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FEC Record: Litigation

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La Botz v. FEC

On September 5, 2012, the U.S. District Court for the District of Columbia issued an Order and Memorandum Opinion denying the FEC’s Motion to Dismiss. The court concluded that the FEC’s decision in dismissing an administrative complaint filed by Dan La Botz, a member of Ohio’s Socialist Party and a candidate for U.S. Senate in 2010, was contrary to law and was not supported by substantial evidence. The court remanded the matter back to the FEC.


The Federal Election Campaign Act (the Act) and Commission regulations regulate the staging of public debates. Candidate debates may be sponsored by a broadcaster, bona fide newspapers, magazines and other periodical publications, or a tax-exempt (501(c)(3) or (c)(4)) nonprofit organization. 11 CFR 110.13(a). The debate will not be considered an in-kind contribution to the participating candidates as long as certain conditions are met: the staging organization must use pre-established objective criteria to determine which candidates may participate; the debate must not promote or advance one candidate over another; and the debate must include at least two candidates. 11 CFR 110.13(b)-(c). The structure of the debate is otherwise left to the discretion of the staging organization. 11 CFR 110.13(b).

On September 21, 2010, Mr. La Botz filed a complaint with the FEC’s Office of General Counsel alleging that the Ohio News Organization and its member newspapers (collectively, “ONO”) failed to use pre-established and objective standards when inviting participants to a series of televised debates. Mr. La Botz alleged that he was not informed of the debate schedule and was told that he had not met the debate-participation criteria. (Only two candidates were invited to participate in the debate—Democratic Party nominee Lee Fisher and Republican Party nominee Rob Portman.) Mr. La Botz alleged that ONO’s failure to apply any pre-established and objective standards under the Act resulted in an illegal, in-kind corporate contribution. The Commission found no reason to believe that ONO violated the Act or Commission regulations and dismissed the complaint on May 19, 2011. It concluded that ONO’s criteria for participation in the debate were pre-established and objective, and were consistent with criteria the Commission previously found to have been acceptable, such as percentage of votes a candidate received in a previous election and a candidate’s fundraising ability and/or standing in polls.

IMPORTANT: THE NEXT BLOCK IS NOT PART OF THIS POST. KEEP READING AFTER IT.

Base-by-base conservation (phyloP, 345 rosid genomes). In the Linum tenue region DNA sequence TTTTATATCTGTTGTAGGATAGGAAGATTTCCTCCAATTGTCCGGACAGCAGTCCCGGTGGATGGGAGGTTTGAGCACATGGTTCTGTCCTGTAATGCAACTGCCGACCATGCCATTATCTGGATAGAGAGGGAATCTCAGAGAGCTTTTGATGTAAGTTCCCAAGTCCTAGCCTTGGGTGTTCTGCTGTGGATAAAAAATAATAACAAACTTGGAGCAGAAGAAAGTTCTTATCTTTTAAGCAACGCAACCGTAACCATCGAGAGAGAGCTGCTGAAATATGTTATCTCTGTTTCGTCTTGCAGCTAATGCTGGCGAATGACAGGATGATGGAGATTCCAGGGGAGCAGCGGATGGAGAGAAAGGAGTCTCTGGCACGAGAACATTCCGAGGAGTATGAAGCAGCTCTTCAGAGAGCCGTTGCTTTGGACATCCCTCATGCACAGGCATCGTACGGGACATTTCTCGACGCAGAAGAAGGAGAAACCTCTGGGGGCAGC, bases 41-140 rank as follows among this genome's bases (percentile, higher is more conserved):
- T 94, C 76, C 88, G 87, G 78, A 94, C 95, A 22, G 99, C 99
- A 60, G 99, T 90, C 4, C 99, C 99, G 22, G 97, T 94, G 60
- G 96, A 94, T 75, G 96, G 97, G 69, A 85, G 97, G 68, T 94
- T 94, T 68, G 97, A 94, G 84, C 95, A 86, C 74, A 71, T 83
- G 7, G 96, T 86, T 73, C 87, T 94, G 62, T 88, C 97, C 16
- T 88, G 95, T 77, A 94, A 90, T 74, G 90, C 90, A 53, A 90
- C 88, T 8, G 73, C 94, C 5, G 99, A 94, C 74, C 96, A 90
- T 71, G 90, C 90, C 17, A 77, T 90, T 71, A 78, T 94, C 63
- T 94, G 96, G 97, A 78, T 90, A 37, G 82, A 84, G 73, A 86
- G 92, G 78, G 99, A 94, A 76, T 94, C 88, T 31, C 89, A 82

Complaint and Court Decision

On July 8, 2011, Mr. La Botz filed a complaint in the U.S. District Court for the District of Columbia alleging that the FEC wrongfully dismissed his administrative complaint. The complaint alleged that the FEC’s dismissal was contrary to law in that ONO violated the Act and Commission regulations by using criteria designed to allow only the two Democratic and Republican Party candidates to participate in the debate while excluding all other qualified candidates. The FEC filed a Motion to Dismiss arguing that the court lacked jurisdiction and that Mr. La Botz failed to state a claim.

The District Court for the District of Columbia disagreed. The court found that it not only had jurisdiction to decide the merits of the case, but that the FEC’s dismissal of the administrative complaint was not based on substantial evidence. Although the court noted the judicial deference usually granted to agency decisions, it found that the FEC’s dismissal was based on an affidavit which suffered from “serious flaws.” The court concluded that the affidavit, which was submitted by an editor for one member of the ONO consortium and described the group’s selection criteria, was written in summary fashion and did not establish that it was based on personal knowledge. The court also noted a lack of contemporaneous evidence that ONO had employed “pre-established” selection criteria and noted that the affidavit was only submitted after the FEC inquiry had begun. (The court pointed out that, although the Commission regulations do not require staging organizations to reduce their selection criteria to writing, the FEC “strongly encourage[s]” the practice and recommends that the criteria be made available to all candidates before a debate. See Corporate and Labor Organization Activity; Express Advocacy and Coordination with Candidates, 60 Fed. Reg. 64260-01 (Dec. 14, 1995).) Finally, the court pointed to a contemporaneous ONO document in the record which stated that its candidate selection criteria “follows the structure used by the Commission on Presidential Debates, which allows for only the major-party candidates to debate.” [Emphasis in court opinion.] The court found that this document contradicted ONO’s affidavit, and found no indication in the record that the document was considered in the FEC’s decision making. For these reasons, the court concluded that the FEC’s decision in dismissing the administrative complaint was not supported by substantial evidence and was contrary to law. The court remanded the matter back to the FEC for proceedings consistent with the court’s order.

(Posted 9/13/12; By: Zainab Smith)



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